“Reginald Flood’s lucid poems liberate the voices of a little-known population—slaves who were ‘refugeed,’ smuggled away from advancing Union Armies during the Civil War to preserve slavery’s rule. Braced with historical documentation from WPA interviews, we delve across generations of American history’s whip-torn surface to explore the soul of what it means to be free. Flood has written a necessary and poignant remembrance.”
-Tyehimba Jess, author of Leadbelly and Olio, 2017 Pulitzer Prize for Poetry
“Blending historical scholarship on slavery with rhythmic cadence and imagistic precision of poetry, Reginald Flood's Refugeed is a masterful performance of black cultural memory.”
-Tony Bolden, Associate Professor of African and African-American Studies and author of Afro Blue Improvisations of African American Poetry and Culture and a collection of essays The Funk Aesthetic in African American Poetry. Black Music, Black Poetry: Genre, Performance, and Authenticity.
"The lived experiences unearthed in under appreciated yet riveting Arkansas Slave Narratives serve to ground this collection. Flood's meticulous research and dexterity with words raises the bar and the historical poem to another level. The final result is so brilliantly conceived and executed, the reader won't blink as the dots between enslavement, Mamie Till and the streets of Compton are connected. History buffs and poetry enthusiasts alike will be fighting in the aisle to claim copies of this important work. These poems are rich and alive with voices, they masterfully exhibit the skillful application of memory, research, imagination and empathy."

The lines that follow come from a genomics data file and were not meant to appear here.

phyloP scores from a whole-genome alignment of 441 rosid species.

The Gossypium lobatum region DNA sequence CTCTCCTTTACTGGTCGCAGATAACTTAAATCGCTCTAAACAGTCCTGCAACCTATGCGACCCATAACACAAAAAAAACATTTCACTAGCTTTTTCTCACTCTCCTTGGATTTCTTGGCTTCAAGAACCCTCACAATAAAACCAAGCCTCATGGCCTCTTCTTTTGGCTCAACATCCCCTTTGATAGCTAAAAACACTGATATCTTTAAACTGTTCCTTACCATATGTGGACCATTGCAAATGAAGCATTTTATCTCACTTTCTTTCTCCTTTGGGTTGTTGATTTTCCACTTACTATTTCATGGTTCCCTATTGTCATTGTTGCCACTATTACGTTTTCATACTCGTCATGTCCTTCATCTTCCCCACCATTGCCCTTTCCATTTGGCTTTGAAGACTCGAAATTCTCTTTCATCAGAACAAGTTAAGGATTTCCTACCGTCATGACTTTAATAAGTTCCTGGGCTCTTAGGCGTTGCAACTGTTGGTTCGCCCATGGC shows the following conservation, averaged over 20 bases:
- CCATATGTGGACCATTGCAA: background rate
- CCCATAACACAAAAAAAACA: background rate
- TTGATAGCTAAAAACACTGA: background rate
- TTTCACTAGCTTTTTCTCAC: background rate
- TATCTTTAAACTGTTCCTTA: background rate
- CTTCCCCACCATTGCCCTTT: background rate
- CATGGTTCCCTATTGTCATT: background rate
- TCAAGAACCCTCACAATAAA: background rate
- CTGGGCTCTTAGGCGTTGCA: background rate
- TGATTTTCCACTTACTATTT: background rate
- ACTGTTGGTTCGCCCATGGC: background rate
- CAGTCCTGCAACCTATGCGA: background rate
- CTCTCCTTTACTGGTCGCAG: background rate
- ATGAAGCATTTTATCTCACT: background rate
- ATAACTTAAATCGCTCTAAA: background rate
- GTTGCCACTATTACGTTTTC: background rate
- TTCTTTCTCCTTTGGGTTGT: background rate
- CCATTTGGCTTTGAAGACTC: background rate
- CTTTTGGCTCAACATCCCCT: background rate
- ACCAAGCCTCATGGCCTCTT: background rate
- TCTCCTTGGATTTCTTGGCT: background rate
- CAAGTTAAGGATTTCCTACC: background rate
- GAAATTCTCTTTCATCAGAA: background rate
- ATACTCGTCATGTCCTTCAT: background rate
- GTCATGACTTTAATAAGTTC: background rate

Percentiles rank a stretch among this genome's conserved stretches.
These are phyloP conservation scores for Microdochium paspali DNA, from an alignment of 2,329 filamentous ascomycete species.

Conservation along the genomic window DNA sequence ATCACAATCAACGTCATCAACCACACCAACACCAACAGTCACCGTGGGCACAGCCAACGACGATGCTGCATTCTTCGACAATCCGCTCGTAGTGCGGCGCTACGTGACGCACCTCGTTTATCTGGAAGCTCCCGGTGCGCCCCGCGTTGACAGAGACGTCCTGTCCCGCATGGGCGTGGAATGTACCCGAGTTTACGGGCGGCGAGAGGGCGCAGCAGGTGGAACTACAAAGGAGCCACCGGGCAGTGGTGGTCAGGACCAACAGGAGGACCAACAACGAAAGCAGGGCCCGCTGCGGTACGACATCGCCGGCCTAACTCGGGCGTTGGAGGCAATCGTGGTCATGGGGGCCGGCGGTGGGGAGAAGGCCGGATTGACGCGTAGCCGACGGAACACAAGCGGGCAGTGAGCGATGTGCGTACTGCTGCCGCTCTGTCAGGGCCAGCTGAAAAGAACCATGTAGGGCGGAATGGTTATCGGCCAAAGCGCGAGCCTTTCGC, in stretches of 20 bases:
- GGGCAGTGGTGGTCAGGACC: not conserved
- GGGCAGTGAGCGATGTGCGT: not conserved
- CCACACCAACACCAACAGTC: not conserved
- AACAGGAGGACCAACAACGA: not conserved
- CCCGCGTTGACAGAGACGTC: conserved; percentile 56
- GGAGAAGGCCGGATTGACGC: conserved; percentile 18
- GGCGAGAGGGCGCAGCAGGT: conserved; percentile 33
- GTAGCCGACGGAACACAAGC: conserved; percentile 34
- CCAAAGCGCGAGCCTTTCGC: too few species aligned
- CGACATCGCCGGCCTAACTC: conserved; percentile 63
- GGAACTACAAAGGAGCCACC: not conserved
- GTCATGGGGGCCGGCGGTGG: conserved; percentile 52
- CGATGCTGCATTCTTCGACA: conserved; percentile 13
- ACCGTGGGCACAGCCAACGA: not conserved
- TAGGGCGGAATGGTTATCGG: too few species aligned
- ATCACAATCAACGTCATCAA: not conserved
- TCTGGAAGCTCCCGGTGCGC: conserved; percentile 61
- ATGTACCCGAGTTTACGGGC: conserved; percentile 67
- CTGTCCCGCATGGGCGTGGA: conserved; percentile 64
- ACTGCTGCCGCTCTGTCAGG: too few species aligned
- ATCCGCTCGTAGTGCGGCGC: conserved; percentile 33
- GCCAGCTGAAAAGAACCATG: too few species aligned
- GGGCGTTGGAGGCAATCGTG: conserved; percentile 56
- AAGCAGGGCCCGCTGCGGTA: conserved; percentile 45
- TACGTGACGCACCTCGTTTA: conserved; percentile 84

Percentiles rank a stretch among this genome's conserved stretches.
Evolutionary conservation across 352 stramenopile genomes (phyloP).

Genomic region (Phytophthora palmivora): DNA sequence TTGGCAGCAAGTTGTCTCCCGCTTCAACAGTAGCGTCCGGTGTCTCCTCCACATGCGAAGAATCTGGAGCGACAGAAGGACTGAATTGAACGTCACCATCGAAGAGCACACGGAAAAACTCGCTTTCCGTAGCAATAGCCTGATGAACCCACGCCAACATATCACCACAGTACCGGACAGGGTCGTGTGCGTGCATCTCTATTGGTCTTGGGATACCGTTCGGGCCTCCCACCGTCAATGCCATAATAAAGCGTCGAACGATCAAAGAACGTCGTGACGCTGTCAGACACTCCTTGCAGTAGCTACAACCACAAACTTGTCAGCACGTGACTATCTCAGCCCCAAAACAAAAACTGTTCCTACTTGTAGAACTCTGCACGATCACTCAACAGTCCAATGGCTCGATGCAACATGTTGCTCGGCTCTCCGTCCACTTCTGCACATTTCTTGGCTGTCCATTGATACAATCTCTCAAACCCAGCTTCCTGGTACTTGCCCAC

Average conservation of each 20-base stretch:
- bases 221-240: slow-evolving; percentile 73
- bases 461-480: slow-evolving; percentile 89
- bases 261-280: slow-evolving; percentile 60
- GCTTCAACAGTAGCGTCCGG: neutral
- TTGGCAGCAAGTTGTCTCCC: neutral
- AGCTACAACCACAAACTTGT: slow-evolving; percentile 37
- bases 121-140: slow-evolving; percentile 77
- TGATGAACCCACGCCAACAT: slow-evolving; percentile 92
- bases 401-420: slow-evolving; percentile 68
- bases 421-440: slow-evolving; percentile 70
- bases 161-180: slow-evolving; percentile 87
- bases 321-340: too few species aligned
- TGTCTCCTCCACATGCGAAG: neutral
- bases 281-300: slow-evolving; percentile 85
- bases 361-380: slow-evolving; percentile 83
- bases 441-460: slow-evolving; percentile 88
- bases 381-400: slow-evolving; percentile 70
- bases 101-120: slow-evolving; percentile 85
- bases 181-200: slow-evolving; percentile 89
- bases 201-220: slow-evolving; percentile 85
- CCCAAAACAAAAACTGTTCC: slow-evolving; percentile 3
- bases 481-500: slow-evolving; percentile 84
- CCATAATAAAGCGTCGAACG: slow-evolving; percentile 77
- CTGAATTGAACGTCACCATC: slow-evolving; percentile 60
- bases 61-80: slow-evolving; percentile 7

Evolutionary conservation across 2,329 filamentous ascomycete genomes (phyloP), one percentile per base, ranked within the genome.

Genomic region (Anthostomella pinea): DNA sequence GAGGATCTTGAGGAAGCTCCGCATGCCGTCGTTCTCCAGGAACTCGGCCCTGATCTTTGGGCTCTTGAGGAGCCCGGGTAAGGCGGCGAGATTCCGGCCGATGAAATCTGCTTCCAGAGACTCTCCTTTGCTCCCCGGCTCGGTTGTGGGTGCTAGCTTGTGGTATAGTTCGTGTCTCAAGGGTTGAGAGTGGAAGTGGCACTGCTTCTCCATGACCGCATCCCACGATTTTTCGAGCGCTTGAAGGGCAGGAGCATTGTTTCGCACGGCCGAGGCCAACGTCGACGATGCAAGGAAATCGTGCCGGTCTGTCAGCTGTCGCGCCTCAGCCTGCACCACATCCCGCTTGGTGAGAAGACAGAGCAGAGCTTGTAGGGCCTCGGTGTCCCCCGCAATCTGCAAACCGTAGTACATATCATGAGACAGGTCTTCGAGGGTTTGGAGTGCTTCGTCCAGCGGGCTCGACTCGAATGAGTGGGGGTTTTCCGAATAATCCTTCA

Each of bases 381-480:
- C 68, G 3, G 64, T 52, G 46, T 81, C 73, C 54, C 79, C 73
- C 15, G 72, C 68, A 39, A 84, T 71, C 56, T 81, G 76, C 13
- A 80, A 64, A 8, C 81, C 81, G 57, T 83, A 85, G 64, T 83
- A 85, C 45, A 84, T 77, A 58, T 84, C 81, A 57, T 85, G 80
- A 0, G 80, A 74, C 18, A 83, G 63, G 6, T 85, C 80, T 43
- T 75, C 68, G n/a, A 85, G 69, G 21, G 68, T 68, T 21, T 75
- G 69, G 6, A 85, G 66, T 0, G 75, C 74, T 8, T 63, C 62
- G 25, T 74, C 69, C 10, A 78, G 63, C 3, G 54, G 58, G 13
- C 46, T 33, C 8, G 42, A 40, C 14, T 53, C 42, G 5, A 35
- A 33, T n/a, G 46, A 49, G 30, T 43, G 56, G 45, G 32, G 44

-Frank X Walker, founding member of the Affrilachian Poets, Poet Laureate of Kentucky and author of several books of poetry including About Flight and Turn Me Loose: The Unghosting of Medgar Evers